Asbestos Diseases

In the words of an asbestos victim

In his own words, an 82-year old asbestos victim talks about his exposure to the dangerous product, the health ramifications and the pursuit of compensation in South Australia.

In his own words, an 82-year old asbestos victim talks about his exposure to the dangerous product, the health ramifications and the pursuit of compensation in South Australia.<--break->

In the 1940s and 1950s, thousands of South Australians worked with asbestos products every day. Unknowingly, they were inhaling a substance that can cause significant harm and in some cases prove fatal.

“I worked at the same electrical company for 29 years, starting out as an apprentice electrician in a power station in 1946. After finishing my trade training I became a tradesman, before becoming an electrical operator of the power station five years later. From there I progressed within the company, working in a number of power stations in South Australia, and finished my electrical career as a systems controller.

Most of my exposure to asbestos occurred in the early part of my working life. One of the power stations was being constructed at the time, and part of my electrical duties involved wiring and installing the electric components of the main steam valves associated with the turbines.

This work involved ‘lagging’ pipes. Lagging involves covering the pipe work and receiver vessels with asbestos to about two inches thick. The laggers would bring their bags of dried asbestos pulp and empty the bags into a big bin, pour water on it, mix it up, put their arms in it and stir it into putty.

In those early years, the asbestos dust was sometimes like snow or thick, white clouds while I worked. It would sometimes be all over my body, face, hair, clothes, everything.

We had no idea how toxic the stuff was, and nor did our employer. I don’t blame the electrical company or my direct supervisors for my exposure, they just weren’t aware of the dangers.

In later years, long after I’d left the company, my hayfever was causing some respiratory problems and my doctor recommended a chest x-ray. The results showed numerous pleural plaques associated with exposure to asbestos. The reports were saying that there was extensive calcification on the surfaces of my diaphragm and lungs, and it appeared to be increasing.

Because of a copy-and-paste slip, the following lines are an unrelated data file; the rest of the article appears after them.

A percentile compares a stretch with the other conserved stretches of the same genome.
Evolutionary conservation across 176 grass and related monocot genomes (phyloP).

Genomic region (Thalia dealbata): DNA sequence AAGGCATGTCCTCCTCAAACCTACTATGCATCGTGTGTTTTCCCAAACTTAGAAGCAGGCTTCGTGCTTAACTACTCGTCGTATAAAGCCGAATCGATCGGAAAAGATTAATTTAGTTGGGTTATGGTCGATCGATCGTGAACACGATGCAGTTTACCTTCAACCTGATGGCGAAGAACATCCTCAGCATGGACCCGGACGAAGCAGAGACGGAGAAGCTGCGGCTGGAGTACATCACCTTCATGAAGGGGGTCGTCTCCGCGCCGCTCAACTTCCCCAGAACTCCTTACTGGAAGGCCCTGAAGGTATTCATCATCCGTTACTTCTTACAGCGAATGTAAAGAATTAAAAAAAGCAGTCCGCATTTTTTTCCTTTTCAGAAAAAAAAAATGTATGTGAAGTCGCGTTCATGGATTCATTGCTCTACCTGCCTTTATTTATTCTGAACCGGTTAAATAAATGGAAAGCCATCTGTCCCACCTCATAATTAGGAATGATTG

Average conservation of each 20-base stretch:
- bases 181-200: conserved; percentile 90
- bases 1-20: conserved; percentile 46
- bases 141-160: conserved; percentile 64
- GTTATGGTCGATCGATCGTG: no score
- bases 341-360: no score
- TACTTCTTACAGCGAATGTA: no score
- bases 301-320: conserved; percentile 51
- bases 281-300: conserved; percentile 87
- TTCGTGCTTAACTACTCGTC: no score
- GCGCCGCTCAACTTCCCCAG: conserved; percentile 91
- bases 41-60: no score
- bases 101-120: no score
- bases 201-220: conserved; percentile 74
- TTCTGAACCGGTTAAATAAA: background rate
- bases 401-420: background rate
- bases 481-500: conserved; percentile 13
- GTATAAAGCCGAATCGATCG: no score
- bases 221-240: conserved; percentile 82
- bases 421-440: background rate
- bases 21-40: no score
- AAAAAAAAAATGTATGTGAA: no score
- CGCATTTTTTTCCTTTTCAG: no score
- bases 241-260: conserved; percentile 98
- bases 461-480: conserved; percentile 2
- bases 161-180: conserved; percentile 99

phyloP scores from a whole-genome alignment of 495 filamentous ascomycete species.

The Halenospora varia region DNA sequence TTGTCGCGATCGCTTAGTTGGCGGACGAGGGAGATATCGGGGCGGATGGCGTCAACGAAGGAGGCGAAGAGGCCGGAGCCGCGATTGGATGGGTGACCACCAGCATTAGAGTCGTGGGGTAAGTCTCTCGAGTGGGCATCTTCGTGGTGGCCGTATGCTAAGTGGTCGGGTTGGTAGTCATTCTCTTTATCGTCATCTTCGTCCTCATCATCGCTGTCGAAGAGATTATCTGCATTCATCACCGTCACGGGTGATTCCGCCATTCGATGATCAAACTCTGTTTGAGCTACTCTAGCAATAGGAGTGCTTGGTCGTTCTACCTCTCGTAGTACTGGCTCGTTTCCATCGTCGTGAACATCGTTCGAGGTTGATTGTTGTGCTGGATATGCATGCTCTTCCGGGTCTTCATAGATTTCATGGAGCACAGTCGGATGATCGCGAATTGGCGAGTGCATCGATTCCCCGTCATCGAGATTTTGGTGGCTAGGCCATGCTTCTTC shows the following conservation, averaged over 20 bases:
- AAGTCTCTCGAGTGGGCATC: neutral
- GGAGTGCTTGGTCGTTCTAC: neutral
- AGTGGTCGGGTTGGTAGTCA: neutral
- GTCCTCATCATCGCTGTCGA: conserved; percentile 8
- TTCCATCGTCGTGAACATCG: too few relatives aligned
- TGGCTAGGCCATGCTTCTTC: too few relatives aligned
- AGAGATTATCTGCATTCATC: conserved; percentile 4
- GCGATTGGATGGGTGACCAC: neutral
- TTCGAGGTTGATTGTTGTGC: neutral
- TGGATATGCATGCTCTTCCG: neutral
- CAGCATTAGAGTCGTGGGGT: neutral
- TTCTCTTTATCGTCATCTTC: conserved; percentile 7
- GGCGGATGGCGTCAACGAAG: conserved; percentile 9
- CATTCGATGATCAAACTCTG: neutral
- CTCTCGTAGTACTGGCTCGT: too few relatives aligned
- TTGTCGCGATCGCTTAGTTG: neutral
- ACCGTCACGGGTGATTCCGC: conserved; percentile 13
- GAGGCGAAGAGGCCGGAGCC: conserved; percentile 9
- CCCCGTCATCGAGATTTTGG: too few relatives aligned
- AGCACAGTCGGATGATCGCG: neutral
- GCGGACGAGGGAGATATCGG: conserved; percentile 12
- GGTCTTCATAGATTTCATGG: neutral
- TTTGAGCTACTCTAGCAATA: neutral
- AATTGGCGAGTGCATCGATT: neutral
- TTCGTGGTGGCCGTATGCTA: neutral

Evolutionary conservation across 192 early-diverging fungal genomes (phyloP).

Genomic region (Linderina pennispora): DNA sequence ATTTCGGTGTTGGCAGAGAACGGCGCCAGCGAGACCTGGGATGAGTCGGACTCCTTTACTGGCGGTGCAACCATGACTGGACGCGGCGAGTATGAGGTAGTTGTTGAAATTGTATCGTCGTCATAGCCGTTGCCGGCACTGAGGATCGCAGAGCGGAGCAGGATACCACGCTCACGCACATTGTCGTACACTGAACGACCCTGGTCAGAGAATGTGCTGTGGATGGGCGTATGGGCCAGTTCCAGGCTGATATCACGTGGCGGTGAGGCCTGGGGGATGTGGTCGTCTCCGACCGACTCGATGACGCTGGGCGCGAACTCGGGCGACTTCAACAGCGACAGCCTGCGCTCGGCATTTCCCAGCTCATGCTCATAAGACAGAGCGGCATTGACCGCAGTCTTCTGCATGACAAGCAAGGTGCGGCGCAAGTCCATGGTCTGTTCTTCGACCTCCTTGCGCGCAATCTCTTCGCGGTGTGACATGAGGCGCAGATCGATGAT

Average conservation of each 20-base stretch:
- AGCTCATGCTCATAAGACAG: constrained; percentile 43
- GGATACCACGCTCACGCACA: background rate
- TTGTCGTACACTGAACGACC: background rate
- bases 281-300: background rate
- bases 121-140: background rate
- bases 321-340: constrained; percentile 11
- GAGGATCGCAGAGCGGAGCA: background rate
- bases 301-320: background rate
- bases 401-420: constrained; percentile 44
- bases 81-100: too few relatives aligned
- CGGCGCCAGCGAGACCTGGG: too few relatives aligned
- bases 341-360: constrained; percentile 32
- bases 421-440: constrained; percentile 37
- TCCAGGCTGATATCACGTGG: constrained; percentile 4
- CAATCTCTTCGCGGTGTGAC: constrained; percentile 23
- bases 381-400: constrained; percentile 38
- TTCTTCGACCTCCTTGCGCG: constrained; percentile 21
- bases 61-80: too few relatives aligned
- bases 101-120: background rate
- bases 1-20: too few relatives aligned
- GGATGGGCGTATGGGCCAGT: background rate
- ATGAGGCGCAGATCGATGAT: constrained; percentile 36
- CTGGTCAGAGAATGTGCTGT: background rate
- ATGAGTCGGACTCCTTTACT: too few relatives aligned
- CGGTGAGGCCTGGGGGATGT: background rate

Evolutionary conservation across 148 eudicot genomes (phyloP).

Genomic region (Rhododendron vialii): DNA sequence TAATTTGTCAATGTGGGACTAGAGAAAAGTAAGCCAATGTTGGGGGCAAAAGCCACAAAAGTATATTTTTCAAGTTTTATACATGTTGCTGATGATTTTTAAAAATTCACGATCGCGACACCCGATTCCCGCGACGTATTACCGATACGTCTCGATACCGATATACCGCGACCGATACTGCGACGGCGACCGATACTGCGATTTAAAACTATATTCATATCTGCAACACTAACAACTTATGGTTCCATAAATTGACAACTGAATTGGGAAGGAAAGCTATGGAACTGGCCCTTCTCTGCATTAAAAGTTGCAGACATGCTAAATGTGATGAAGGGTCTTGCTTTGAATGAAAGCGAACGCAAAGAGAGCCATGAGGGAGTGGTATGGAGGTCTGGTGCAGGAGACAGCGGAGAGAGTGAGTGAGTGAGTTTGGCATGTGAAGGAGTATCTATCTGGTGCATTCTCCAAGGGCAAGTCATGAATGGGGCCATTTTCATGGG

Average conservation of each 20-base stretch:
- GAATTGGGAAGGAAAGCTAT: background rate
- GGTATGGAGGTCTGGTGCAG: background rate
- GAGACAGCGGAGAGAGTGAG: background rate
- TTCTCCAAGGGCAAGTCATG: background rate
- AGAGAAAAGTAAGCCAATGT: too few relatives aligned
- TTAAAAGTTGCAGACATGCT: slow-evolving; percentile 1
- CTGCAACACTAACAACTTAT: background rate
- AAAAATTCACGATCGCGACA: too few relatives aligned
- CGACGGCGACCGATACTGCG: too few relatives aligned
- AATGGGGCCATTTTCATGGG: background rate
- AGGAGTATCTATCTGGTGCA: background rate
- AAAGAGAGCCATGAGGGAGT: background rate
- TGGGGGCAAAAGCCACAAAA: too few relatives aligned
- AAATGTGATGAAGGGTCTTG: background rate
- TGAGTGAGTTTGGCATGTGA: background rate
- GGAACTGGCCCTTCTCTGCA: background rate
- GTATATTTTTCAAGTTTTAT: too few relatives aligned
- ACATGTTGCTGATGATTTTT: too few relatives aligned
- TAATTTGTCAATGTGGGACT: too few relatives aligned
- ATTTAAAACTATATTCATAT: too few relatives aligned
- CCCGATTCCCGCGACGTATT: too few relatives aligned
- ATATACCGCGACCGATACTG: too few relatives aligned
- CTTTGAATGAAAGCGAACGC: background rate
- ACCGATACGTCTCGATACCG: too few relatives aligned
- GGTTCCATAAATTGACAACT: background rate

At the time, I was feeling well. It didn’t worry me too much. I could work on my farm, although I did used to run out of breath chasing my kids around.

But as the years went on the shortness of breath became a much more significant issue. From what the doctors have told me, when you breathe in asbestos fibres it can take almost fifty years to work its way through the lung tissue to the surface. The plaque is a reaction to that, and is like icing on a cake. It stops the lung from expanding, and therefore inhibits breathing.

This resulted in a pleural effusion, which is a build up of fluid in the lungs. I had 1.7 litres of fluid in my right one. I had to have that drained, and it was at this time when I realised how serious my situation was.

Associate Professor Mark Holmes from the chest clinic at Royal Adelaide Hospital said, “We see a fair bit of these effusions where asbestos is involved. Sometimes it occurs once, sometimes it’s twice and sometimes it keeps recurring. All we can do is drain it.”

I had to have another effusion where 2.4 litres of fluid was taken out of my right lung. The breathlessness also increased, but this wasn’t because of the fluid, but more the lung condition related to the asbestos exposure.

These days, any activity causes me to get out of breath. The body just can’t get enough oxygen. If I walk to the front gate to put my bins out, by the time I get back I need a rest. It’s only about 30 yards each way. According to the GP, there’s general deterioration.

At the time of my first effusion operation, the doctor recommended that I see a lawyer and pursue compensation. I was recommended to Tindall Gask Bentley’s Tim White, who thought that I had a claim. I brought him all of my relevant information and details, and we went from there.

One doctor I saw said, “you’ll find the legal process a very interesting experience”, and it certainly was. I didn’t expect it to take so long, in the end it was almost two years to finalise the matter, but the lawyers need to dot their i’s and cross their t’s.

Tim and lawyer Victoria Bell were excellent to deal with, I can’t speak highly enough of them. I am certainly very, very happy with the end result.”

The author of this article could not be named for legal reasons.

If you have an asbestos claim in South Australia or Western Australia, register here or contact Tim White.